Wave turbulence and intermittency
UNSPECIFIED. (2001) Wave turbulence and intermittency. PHYSICA D-NONLINEAR PHENOMENA, 152 . pp. 520-550. ISSN 0167-2789Full text not available from this repository.
In the early 1960s, it was established that the stochastic initial value problem for weakly coupled wave systems has a natural asymptotic closure induced by the dispersive properties of the waves and the large separation of linear and nonlinear time scales. One is thereby led to kinetic equations for the redistribution of spectral densities via three- and four-wave resonances together with a nonlinear renormalization of the frequency. The kinetic equations have equilibrium solutions which are much richer than the familiar thermodynamic, Fermi-Dirac or Bose-Einstein spectra and admit in addition finite flux (Kolmogorov-Zakharov) solutions which describe the transfer of conserved densities (e.g. energy) between sources and sinks. There is much one can learn from the kinetic equations about the behavior of particular systems of interest including insights in connection with the phenomenon of intermittency. What we would like to convince you is that what we call weak or wave turbulence is every bit as rich as the macho turbulence of 3D hydrodynamics at high Reynolds numbers and, moreover, is analytically more tractable. It is an excellent paradigm for the study of many-body Hamiltonian systems which are driven far from equilibrium by the presence of external forcing and damping. In almost all cases, it contains within its solutions behavior which invalidates the premises on which the theory is based in some spectral range. We give some new results concerning the dynamic breakdown of the weak turbulence description and discuss the fully nonlinear and intermittent behavior which follows. These results may also be important for proving or disproving the global existence of solutions for the underlying partial differential equations. Wave turbulence is a subject to which many have made important contributions. But no contributions have been more fundamental than those of Volodja Zakharov whose 60th birthday we celebrate at this meeting. He was the first to appreciate that the kinetic equations admit a far richer class of solutions than the fluxless thermodynamic solutions of equilibrium systems and to realize the central roles that finite flux solutions play in non-equilibrium systems. It is appropriate, therefore, that we call these Kolmogorov-Zakharov (KZ) spectra. (C) 2001 Elsevier Science B.V. All rights reserved.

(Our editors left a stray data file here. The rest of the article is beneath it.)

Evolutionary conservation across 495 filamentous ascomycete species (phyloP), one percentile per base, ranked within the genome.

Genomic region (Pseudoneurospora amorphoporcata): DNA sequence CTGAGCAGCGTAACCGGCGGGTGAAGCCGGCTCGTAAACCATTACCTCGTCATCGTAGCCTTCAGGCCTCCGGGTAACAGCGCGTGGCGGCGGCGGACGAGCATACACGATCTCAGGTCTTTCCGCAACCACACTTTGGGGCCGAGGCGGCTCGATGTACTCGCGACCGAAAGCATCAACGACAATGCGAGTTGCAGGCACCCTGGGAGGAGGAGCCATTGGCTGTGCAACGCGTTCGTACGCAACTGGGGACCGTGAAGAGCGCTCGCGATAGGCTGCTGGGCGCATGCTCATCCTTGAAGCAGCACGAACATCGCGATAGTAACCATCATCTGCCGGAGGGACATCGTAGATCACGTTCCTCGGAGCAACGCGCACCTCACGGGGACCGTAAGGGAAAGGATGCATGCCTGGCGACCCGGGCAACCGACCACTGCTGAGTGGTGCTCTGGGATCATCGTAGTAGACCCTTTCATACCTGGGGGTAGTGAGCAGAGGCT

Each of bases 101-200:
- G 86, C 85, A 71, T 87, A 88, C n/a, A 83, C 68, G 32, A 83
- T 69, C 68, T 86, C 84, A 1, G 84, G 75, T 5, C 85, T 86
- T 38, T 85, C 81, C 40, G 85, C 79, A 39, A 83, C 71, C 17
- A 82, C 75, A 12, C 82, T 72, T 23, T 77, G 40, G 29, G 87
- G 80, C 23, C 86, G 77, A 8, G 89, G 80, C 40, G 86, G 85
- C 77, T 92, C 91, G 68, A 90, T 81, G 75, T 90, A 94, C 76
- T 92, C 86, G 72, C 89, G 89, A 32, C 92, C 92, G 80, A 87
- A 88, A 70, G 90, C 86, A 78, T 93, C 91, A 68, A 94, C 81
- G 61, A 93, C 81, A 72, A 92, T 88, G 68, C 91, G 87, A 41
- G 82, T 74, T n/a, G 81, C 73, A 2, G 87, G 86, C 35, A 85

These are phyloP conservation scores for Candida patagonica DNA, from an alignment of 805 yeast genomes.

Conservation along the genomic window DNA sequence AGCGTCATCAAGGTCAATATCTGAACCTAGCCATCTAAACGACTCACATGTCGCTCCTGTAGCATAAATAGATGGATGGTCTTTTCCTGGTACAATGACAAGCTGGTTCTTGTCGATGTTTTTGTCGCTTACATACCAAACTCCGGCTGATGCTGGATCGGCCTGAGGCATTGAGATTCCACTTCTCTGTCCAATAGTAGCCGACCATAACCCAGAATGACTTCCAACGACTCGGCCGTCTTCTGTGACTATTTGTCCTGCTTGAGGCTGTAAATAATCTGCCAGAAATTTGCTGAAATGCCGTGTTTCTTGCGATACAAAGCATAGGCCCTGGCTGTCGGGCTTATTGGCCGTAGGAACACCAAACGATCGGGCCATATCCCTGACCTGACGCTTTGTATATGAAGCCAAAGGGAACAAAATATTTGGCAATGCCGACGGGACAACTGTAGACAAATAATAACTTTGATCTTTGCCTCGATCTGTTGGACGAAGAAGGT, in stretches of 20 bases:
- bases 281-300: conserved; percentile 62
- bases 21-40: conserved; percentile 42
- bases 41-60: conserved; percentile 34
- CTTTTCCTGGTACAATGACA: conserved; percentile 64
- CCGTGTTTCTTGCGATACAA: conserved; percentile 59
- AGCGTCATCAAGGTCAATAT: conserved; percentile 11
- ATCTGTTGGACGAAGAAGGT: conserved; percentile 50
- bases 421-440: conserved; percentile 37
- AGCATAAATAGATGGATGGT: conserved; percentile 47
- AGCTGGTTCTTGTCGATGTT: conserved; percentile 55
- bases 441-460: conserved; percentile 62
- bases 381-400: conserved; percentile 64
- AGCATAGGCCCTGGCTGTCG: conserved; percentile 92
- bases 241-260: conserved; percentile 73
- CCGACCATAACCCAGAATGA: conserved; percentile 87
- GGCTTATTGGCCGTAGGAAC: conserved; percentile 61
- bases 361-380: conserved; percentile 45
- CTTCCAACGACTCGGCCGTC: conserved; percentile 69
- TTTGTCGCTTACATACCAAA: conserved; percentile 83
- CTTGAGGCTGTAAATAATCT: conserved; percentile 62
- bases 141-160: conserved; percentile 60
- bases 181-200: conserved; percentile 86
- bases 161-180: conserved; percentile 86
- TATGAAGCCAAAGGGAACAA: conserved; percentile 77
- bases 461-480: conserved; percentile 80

|Item Type:||Journal Article|
|Subjects:||Q Science > QA Mathematics
Q Science > QC Physics
|Journal or Publication Title:||PHYSICA D-NONLINEAR PHENOMENA|
|Publisher:||ELSEVIER SCIENCE BV|
|Date:||15 May 2001|
|Number of Pages:||31|
|Page Range:||pp. 520-550|
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